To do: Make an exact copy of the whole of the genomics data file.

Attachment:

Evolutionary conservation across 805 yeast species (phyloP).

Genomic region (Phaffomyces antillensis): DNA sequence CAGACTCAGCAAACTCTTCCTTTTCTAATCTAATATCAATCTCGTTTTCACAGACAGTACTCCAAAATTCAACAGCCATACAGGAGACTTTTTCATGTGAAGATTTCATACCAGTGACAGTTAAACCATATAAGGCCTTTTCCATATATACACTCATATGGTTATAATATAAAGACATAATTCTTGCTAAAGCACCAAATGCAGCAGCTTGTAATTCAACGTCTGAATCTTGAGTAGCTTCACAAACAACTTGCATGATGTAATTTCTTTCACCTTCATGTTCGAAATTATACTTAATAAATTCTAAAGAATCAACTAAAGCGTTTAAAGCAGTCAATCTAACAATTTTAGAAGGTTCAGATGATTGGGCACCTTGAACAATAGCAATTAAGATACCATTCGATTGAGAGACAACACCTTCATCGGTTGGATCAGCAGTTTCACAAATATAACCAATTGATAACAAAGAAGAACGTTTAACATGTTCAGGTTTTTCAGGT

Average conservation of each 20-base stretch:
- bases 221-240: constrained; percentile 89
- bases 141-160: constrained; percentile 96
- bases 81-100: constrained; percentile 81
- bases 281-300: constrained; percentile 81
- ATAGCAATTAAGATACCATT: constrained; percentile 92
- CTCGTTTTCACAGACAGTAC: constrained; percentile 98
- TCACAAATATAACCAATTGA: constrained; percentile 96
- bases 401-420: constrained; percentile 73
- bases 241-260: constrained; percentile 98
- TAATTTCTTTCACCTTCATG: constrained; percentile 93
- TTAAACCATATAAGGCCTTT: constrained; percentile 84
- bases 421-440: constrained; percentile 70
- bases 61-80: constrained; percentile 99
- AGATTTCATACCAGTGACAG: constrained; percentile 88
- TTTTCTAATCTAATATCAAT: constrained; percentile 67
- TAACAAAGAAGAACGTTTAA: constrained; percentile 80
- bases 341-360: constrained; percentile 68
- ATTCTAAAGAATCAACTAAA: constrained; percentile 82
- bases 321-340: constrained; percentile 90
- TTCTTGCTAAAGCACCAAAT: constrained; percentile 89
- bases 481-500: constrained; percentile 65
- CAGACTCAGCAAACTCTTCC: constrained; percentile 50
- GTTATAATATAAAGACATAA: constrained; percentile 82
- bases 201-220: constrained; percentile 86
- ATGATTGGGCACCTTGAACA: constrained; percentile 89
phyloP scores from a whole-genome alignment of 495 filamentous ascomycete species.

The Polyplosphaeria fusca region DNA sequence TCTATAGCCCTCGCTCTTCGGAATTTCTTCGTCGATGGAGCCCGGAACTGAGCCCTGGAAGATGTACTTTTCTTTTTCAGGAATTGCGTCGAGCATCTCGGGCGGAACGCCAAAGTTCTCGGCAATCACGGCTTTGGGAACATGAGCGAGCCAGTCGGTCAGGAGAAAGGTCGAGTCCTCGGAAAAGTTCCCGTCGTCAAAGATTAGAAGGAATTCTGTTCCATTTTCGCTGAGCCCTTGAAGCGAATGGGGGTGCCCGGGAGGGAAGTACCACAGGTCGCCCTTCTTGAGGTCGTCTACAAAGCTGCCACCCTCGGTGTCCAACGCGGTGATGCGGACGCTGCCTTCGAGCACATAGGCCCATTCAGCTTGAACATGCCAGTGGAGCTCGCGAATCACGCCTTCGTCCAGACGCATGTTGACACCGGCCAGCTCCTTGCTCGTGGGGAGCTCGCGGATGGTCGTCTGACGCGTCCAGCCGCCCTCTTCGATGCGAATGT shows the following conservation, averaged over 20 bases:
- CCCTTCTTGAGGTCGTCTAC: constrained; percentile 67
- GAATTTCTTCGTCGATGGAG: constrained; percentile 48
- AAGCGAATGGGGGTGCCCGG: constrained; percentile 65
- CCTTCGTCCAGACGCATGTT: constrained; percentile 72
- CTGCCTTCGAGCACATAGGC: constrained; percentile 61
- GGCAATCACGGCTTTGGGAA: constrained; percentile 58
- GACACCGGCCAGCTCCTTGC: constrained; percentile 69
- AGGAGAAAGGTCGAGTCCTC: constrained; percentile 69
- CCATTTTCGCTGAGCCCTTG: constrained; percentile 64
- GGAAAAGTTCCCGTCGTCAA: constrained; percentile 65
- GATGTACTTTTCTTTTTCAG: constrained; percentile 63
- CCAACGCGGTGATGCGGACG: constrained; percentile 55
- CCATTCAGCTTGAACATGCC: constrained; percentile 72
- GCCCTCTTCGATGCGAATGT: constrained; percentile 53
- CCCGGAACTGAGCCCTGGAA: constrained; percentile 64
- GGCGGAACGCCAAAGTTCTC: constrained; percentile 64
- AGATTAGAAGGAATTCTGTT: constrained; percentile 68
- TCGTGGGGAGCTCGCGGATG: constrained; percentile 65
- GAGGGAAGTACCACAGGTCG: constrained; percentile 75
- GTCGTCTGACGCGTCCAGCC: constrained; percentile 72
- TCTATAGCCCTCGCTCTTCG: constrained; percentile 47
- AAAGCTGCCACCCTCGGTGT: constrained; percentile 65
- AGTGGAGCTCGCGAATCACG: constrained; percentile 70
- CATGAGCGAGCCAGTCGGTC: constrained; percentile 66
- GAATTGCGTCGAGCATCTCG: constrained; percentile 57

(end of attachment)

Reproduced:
Evolutionary conservation across 805 yeast species (phyloP).

Genomic region (Phaffomyces antillensis): DNA sequence CAGACTCAGCAAACTCTTCCTTTTCTAATCTAATATCAATCTCGTTTTCACAGACAGTACTCCAAAATTCAACAGCCATACAGGAGACTTTTTCATGTGAAGATTTCATACCAGTGACAGTTAAACCATATAAGGCCTTTTCCATATATACACTCATATGGTTATAATATAAAGACATAATTCTTGCTAAAGCACCAAATGCAGCAGCTTGTAATTCAACGTCTGAATCTTGAGTAGCTTCACAAACAACTTGCATGATGTAATTTCTTTCACCTTCATGTTCGAAATTATACTTAATAAATTCTAAAGAATCAACTAAAGCGTTTAAAGCAGTCAATCTAACAATTTTAGAAGGTTCAGATGATTGGGCACCTTGAACAATAGCAATTAAGATACCATTCGATTGAGAGACAACACCTTCATCGGTTGGATCAGCAGTTTCACAAATATAACCAATTGATAACAAAGAAGAACGTTTAACATGTTCAGGTTTTTCAGGT

Average conservation of each 20-base stretch:
- bases 221-240: constrained; percentile 89
- bases 141-160: constrained; percentile 96
- bases 81-100: constrained; percentile 81
- bases 281-300: constrained; percentile 81
- ATAGCAATTAAGATACCATT: constrained; percentile 92
- CTCGTTTTCACAGACAGTAC: constrained; percentile 98
- TCACAAATATAACCAATTGA: constrained; percentile 96
- bases 401-420: constrained; percentile 73
- bases 241-260: constrained; percentile 98
- TAATTTCTTTCACCTTCATG: constrained; percentile 93
- TTAAACCATATAAGGCCTTT: constrained; percentile 84
- bases 421-440: constrained; percentile 70
- bases 61-80: constrained; percentile 99
- AGATTTCATACCAGTGACAG: constrained; percentile 88
- TTTTCTAATCTAATATCAAT: constrained; percentile 67
- TAACAAAGAAGAACGTTTAA: constrained; percentile 80
- bases 341-360: constrained; percentile 68
- ATTCTAAAGAATCAACTAAA: constrained; percentile 82
- bases 321-340: constrained; percentile 90
- TTCTTGCTAAAGCACCAAAT: constrained; percentile 89
- bases 481-500: constrained; percentile 65
- CAGACTCAGCAAACTCTTCC: constrained; percentile 50
- GTTATAATATAAAGACATAA: constrained; percentile 82
- bases 201-220: constrained; percentile 86
- ATGATTGGGCACCTTGAACA: constrained; percentile 89
phyloP scores from a whole-genome alignment of 495 filamentous ascomycete species.

The Polyplosphaeria fusca region DNA sequence TCTATAGCCCTCGCTCTTCGGAATTTCTTCGTCGATGGAGCCCGGAACTGAGCCCTGGAAGATGTACTTTTCTTTTTCAGGAATTGCGTCGAGCATCTCGGGCGGAACGCCAAAGTTCTCGGCAATCACGGCTTTGGGAACATGAGCGAGCCAGTCGGTCAGGAGAAAGGTCGAGTCCTCGGAAAAGTTCCCGTCGTCAAAGATTAGAAGGAATTCTGTTCCATTTTCGCTGAGCCCTTGAAGCGAATGGGGGTGCCCGGGAGGGAAGTACCACAGGTCGCCCTTCTTGAGGTCGTCTACAAAGCTGCCACCCTCGGTGTCCAACGCGGTGATGCGGACGCTGCCTTCGAGCACATAGGCCCATTCAGCTTGAACATGCCAGTGGAGCTCGCGAATCACGCCTTCGTCCAGACGCATGTTGACACCGGCCAGCTCCTTGCTCGTGGGGAGCTCGCGGATGGTCGTCTGACGCGTCCAGCCGCCCTCTTCGATGCGAATGT shows the following conservation, averaged over 20 bases:
- CCCTTCTTGAGGTCGTCTAC: constrained; percentile 67
- GAATTTCTTCGTCGATGGAG: constrained; percentile 48
- AAGCGAATGGGGGTGCCCGG: constrained; percentile 65
- CCTTCGTCCAGACGCATGTT: constrained; percentile 72
- CTGCCTTCGAGCACATAGGC: constrained; percentile 61
- GGCAATCACGGCTTTGGGAA: constrained; percentile 58
- GACACCGGCCAGCTCCTTGC: constrained; percentile 69
- AGGAGAAAGGTCGAGTCCTC: constrained; percentile 69
- CCATTTTCGCTGAGCCCTTG: constrained; percentile 64
- GGAAAAGTTCCCGTCGTCAA: constrained; percentile 65
- GATGTACTTTTCTTTTTCAG: constrained; percentile 63
- CCAACGCGGTGATGCGGACG: constrained; percentile 55
- CCATTCAGCTTGAACATGCC: constrained; percentile 72
- GCCCTCTTCGATGCGAATGT: constrained; percentile 53
- CCCGGAACTGAGCCCTGGAA: constrained; percentile 64
- GGCGGAACGCCAAAGTTCTC: constrained; percentile 64
- AGATTAGAAGGAATTCTGTT: constrained; percentile 68
- TCGTGGGGAGCTCGCGGATG: constrained; percentile 65
- GAGGGAAGTACCACAGGTCG: constrained; percentile 75
- GTCGTCTGACGCGTCCAGCC: constrained; percentile 72
- TCTATAGCCCTCGCTCTTCG: constrained; percentile 47
- AAAGCTGCCACCCTCGGTGT: constrained; percentile 65
- AGTGGAGCTCGCGAATCACG: constrained; percentile 70
- CATGAGCGAGCCAGTCGGTC: constrained; percentile 66
- GAATTGCGTCGAGCATCTCG: constrained; percentile 57